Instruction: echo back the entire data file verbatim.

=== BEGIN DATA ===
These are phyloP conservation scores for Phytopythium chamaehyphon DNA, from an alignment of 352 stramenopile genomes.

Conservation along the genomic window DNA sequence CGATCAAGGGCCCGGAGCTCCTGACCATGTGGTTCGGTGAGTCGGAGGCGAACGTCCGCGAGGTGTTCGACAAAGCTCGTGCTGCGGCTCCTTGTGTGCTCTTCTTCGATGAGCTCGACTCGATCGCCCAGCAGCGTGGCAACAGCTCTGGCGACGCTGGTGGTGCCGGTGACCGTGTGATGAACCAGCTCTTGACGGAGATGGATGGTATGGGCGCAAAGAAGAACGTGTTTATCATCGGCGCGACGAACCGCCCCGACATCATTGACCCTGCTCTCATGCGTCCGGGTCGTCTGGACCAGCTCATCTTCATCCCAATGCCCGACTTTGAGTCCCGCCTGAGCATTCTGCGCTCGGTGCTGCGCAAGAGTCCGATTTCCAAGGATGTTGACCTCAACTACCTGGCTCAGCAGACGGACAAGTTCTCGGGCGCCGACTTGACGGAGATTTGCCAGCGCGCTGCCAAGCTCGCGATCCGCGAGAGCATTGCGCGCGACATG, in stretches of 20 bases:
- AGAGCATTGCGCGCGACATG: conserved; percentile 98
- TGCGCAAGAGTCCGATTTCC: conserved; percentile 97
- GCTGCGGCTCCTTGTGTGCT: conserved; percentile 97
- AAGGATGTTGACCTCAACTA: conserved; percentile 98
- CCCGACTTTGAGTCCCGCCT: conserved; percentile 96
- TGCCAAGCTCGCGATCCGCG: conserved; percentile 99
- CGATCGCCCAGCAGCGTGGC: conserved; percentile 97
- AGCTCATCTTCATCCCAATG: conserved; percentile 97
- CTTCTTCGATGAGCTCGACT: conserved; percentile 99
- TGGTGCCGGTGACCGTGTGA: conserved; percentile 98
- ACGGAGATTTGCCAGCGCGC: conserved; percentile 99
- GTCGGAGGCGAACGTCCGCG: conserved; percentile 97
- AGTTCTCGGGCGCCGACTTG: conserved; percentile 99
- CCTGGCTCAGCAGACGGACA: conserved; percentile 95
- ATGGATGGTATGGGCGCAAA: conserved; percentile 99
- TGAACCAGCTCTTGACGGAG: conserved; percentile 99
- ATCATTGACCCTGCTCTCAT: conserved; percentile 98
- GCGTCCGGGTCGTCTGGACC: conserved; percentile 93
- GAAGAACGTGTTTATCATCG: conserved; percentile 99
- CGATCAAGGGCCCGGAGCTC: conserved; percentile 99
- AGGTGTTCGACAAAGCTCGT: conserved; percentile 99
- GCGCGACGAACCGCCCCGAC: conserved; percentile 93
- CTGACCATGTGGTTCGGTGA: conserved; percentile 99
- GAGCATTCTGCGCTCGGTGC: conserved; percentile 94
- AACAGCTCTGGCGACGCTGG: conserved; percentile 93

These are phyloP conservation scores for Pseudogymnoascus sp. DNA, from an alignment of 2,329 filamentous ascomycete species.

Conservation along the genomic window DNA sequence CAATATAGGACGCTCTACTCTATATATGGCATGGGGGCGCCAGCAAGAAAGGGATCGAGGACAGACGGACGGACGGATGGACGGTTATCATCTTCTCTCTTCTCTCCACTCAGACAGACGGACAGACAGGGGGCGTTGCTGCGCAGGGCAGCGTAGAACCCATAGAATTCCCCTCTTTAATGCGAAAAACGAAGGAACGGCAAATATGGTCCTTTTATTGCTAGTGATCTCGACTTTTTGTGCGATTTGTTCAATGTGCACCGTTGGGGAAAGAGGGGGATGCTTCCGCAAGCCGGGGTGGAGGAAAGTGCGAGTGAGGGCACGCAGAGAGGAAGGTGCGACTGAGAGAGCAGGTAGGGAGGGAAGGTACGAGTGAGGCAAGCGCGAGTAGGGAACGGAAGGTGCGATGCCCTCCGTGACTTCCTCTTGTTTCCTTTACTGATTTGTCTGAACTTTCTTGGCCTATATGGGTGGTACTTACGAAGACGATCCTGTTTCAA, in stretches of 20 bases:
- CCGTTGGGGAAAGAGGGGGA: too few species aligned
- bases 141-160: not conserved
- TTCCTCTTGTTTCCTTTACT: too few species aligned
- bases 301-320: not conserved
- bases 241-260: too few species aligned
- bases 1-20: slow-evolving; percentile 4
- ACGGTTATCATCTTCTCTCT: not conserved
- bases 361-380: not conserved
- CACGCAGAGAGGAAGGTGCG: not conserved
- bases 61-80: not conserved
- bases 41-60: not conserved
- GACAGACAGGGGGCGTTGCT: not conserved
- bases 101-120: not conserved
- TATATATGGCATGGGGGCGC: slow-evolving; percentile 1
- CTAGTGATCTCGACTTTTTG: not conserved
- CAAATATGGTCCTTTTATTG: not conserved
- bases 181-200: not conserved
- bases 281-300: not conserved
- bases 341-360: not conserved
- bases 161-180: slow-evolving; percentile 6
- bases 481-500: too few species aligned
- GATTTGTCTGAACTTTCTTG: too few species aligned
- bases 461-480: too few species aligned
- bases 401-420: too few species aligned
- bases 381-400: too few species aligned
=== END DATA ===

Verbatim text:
These are phyloP conservation scores for Phytopythium chamaehyphon DNA, from an alignment of 352 stramenopile genomes.

Conservation along the genomic window DNA sequence CGATCAAGGGCCCGGAGCTCCTGACCATGTGGTTCGGTGAGTCGGAGGCGAACGTCCGCGAGGTGTTCGACAAAGCTCGTGCTGCGGCTCCTTGTGTGCTCTTCTTCGATGAGCTCGACTCGATCGCCCAGCAGCGTGGCAACAGCTCTGGCGACGCTGGTGGTGCCGGTGACCGTGTGATGAACCAGCTCTTGACGGAGATGGATGGTATGGGCGCAAAGAAGAACGTGTTTATCATCGGCGCGACGAACCGCCCCGACATCATTGACCCTGCTCTCATGCGTCCGGGTCGTCTGGACCAGCTCATCTTCATCCCAATGCCCGACTTTGAGTCCCGCCTGAGCATTCTGCGCTCGGTGCTGCGCAAGAGTCCGATTTCCAAGGATGTTGACCTCAACTACCTGGCTCAGCAGACGGACAAGTTCTCGGGCGCCGACTTGACGGAGATTTGCCAGCGCGCTGCCAAGCTCGCGATCCGCGAGAGCATTGCGCGCGACATG, in stretches of 20 bases:
- AGAGCATTGCGCGCGACATG: conserved; percentile 98
- TGCGCAAGAGTCCGATTTCC: conserved; percentile 97
- GCTGCGGCTCCTTGTGTGCT: conserved; percentile 97
- AAGGATGTTGACCTCAACTA: conserved; percentile 98
- CCCGACTTTGAGTCCCGCCT: conserved; percentile 96
- TGCCAAGCTCGCGATCCGCG: conserved; percentile 99
- CGATCGCCCAGCAGCGTGGC: conserved; percentile 97
- AGCTCATCTTCATCCCAATG: conserved; percentile 97
- CTTCTTCGATGAGCTCGACT: conserved; percentile 99
- TGGTGCCGGTGACCGTGTGA: conserved; percentile 98
- ACGGAGATTTGCCAGCGCGC: conserved; percentile 99
- GTCGGAGGCGAACGTCCGCG: conserved; percentile 97
- AGTTCTCGGGCGCCGACTTG: conserved; percentile 99
- CCTGGCTCAGCAGACGGACA: conserved; percentile 95
- ATGGATGGTATGGGCGCAAA: conserved; percentile 99
- TGAACCAGCTCTTGACGGAG: conserved; percentile 99
- ATCATTGACCCTGCTCTCAT: conserved; percentile 98
- GCGTCCGGGTCGTCTGGACC: conserved; percentile 93
- GAAGAACGTGTTTATCATCG: conserved; percentile 99
- CGATCAAGGGCCCGGAGCTC: conserved; percentile 99
- AGGTGTTCGACAAAGCTCGT: conserved; percentile 99
- GCGCGACGAACCGCCCCGAC: conserved; percentile 93
- CTGACCATGTGGTTCGGTGA: conserved; percentile 99
- GAGCATTCTGCGCTCGGTGC: conserved; percentile 94
- AACAGCTCTGGCGACGCTGG: conserved; percentile 93

These are phyloP conservation scores for Pseudogymnoascus sp. DNA, from an alignment of 2,329 filamentous ascomycete species.

Conservation along the genomic window DNA sequence CAATATAGGACGCTCTACTCTATATATGGCATGGGGGCGCCAGCAAGAAAGGGATCGAGGACAGACGGACGGACGGATGGACGGTTATCATCTTCTCTCTTCTCTCCACTCAGACAGACGGACAGACAGGGGGCGTTGCTGCGCAGGGCAGCGTAGAACCCATAGAATTCCCCTCTTTAATGCGAAAAACGAAGGAACGGCAAATATGGTCCTTTTATTGCTAGTGATCTCGACTTTTTGTGCGATTTGTTCAATGTGCACCGTTGGGGAAAGAGGGGGATGCTTCCGCAAGCCGGGGTGGAGGAAAGTGCGAGTGAGGGCACGCAGAGAGGAAGGTGCGACTGAGAGAGCAGGTAGGGAGGGAAGGTACGAGTGAGGCAAGCGCGAGTAGGGAACGGAAGGTGCGATGCCCTCCGTGACTTCCTCTTGTTTCCTTTACTGATTTGTCTGAACTTTCTTGGCCTATATGGGTGGTACTTACGAAGACGATCCTGTTTCAA, in stretches of 20 bases:
- CCGTTGGGGAAAGAGGGGGA: too few species aligned
- bases 141-160: not conserved
- TTCCTCTTGTTTCCTTTACT: too few species aligned
- bases 301-320: not conserved
- bases 241-260: too few species aligned
- bases 1-20: slow-evolving; percentile 4
- ACGGTTATCATCTTCTCTCT: not conserved
- bases 361-380: not conserved
- CACGCAGAGAGGAAGGTGCG: not conserved
- bases 61-80: not conserved
- bases 41-60: not conserved
- GACAGACAGGGGGCGTTGCT: not conserved
- bases 101-120: not conserved
- TATATATGGCATGGGGGCGC: slow-evolving; percentile 1
- CTAGTGATCTCGACTTTTTG: not conserved
- CAAATATGGTCCTTTTATTG: not conserved
- bases 181-200: not conserved
- bases 281-300: not conserved
- bases 341-360: not conserved
- bases 161-180: slow-evolving; percentile 6
- bases 481-500: too few species aligned
- GATTTGTCTGAACTTTCTTG: too few species aligned
- bases 461-480: too few species aligned
- bases 401-420: too few species aligned
- bases 381-400: too few species aligned